Kelan Bonislawski, the mastermind behind WOOF. (one of my favorite discoveries of the year), is a seriously interesting dude. This husband and father of a five-year-old daughter only gets the chance to work on his music for a couple of hours on rare Sunday afternoons, yet still has managed to release a phenomenal self-produced record.
If that wasn't enough to make me feel bad about the untold hours I spend procrastinating, there's also the fact that he's extremely humble. How can someone make such intricately-crafted music with an essentially nonexistent ego? Can you really be this invested in your art if you're completely unconcerned with whether or not anyone hears it? What kind of upbringing develops that person? On a Sunday evening, for my first ever GChat interview, I got the answers to these questions and more.
Kelan Bonislawski: Greetings.
ThrdCoast: How's it going?
KB: Great, I'm enjoying a nice kung pao dish as we speak. How are you doing?
TC: Sounds tasty. I'm just sitting on my couch listening to my roommate play Argentinian boy band music from the late '90s.
KB: I missed that boat.
TC: Yeah, me too until he moved in. I’ve never done a chat interview before, by the way. Should we get started? How about the classic, where are you from?
KB: My last spot was in Chicago, but I'm originally from northern Michigan and somehow ended up here in Montclair, New Jersey.
TC: I feel like every time I end up in Jersey I don’t know how I got there either. How did you get started in music?
KB: It was just always around in the house as a kid. My parents used to be in an Oingo Boingo cover band or something like that in the '80s. I don't know the full story, I'm sure there was a lot of cocaine involved. But he had a keyboard in the house and I was always messing around on it. They were really encouraging and got me a guitar and some drums later. They're saints for tolerating my drumming.
TC: Growing up in a musical family is always interesting. Do you remember when you decided to start making music on your own?
KB: My dad showed me some Todd Rundgren album when I was a kid, and told me about how it was all self-recorded from his home and he played all the instruments. I never knew that was a way to do it before that. I didn't make anything for years after that, but I thought about it a lot. Then technology started getting better and cheaper, and I eventually was able to mess around on the computer. I think I used Sony Acid or something like that the first time.
The first thing I recorded was a cover of "I Want You Back" by the Jackson 5, and it was awesomely terrible, but I think it helped me a lot as an exercise. Being able to hear and replicate each layer of a song and hear how it all comes together.
TC: Who got you started in recording? Did you just stumble into it? Was there anyone there to guide you in those early days?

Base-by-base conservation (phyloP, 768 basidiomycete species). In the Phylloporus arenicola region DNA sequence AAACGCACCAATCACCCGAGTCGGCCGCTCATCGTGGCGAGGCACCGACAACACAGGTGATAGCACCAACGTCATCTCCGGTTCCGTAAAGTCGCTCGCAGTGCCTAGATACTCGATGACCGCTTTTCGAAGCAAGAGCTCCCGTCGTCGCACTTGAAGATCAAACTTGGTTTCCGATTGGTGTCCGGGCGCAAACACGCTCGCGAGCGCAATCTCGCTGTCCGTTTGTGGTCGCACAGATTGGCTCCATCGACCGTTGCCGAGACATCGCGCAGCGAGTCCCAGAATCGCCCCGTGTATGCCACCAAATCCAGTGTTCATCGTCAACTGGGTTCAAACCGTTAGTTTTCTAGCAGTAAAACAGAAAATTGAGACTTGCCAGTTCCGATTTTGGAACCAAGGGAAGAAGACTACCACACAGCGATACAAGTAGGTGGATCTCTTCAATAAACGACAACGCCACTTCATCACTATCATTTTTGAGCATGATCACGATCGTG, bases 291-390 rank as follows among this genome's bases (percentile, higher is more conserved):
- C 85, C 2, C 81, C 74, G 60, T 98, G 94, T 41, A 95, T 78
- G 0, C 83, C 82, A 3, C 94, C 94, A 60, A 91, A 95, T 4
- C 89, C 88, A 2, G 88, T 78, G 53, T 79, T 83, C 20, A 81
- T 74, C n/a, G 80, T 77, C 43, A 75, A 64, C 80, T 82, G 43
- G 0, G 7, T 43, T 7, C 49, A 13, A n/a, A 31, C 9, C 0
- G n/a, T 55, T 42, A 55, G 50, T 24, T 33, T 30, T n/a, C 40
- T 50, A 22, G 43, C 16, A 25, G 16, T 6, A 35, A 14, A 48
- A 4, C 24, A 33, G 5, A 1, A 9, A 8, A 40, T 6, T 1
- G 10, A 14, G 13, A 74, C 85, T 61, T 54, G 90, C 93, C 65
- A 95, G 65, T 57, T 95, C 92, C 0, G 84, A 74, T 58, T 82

KB: It was all a natural progression. I started with messing around on a free trial version of Sony Acid, recording acoustic guitar layers from the built-in computer mic. Then later, once my dad noticed how interested I was, he bought me an 8-track digital workstation—my dad buying me things is a recurring theme in my musical pursuits. A few years later, I sold the 8-track and upgraded to a Macbook and Logic Pro. I've grown out of the age of dad buying me shit, so I'm still recording with Logic now [laughs].
TC: How old you were you? Did you have friends that were into the same thing, or was it completely lone wolf? And what was your relationship with music and recording as you grew up, went to college, graduated, etc.?
KB: I think I started recording around sophomore year of high school. I still don't really have friends that are into recording, other than some musicians I've met online. But they could be figments of my imagination for all I know. I auditioned on the piano for Berklee College of Music and didn't get in, so I went to Columbia College in Chicago where basically anyone with money can attend. I was getting pretty into photography at that point, and wasn't doing much with music for a couple years. Never finished school, but I'm not sure a degree in photography and music composition would have helped me all that much in the real world. I come from the generation of kids whose parents told them they can do anything they want without much of a backup plan.
Anyway, it wasn't until the past couple years that I started recording again, and for the first time, putting stuff out there on the internet for people to hear. Which has been really encouraging, and the more I do it, the less I'm afraid to make something really shitty, which opens me up and allows me to take more risks and be more creative in the process. I haven't really learned "proper" recording techniques or really ever seen anyone do it in front of me, so the learning process is basically just trial and error. I'm still trying to figure things out as I go.
TC: Even when you go to school for it, a lot of the learning process is just trial and error. On your current projects you still do everything yourself, right?
KB: Yeah, I do everything. It's always been an isolated activity for me. I make so many weird noises trying to figure out melodies, and really take my time experimenting with different sounds. It'd probably drive someone crazy trying to record with me. But it's something I'd like to do, I'm sure I'd learn a lot from someone else's process and perspective.
TC: I think you could comfortably say you know how to make a record. You also play all the instrumental parts? How many instruments do you play?
KB: Well, thank you. I feel like I'm on my way to making something that I really love and will love for a long time, but I'm not quite there yet. But I'll probably always feel that way.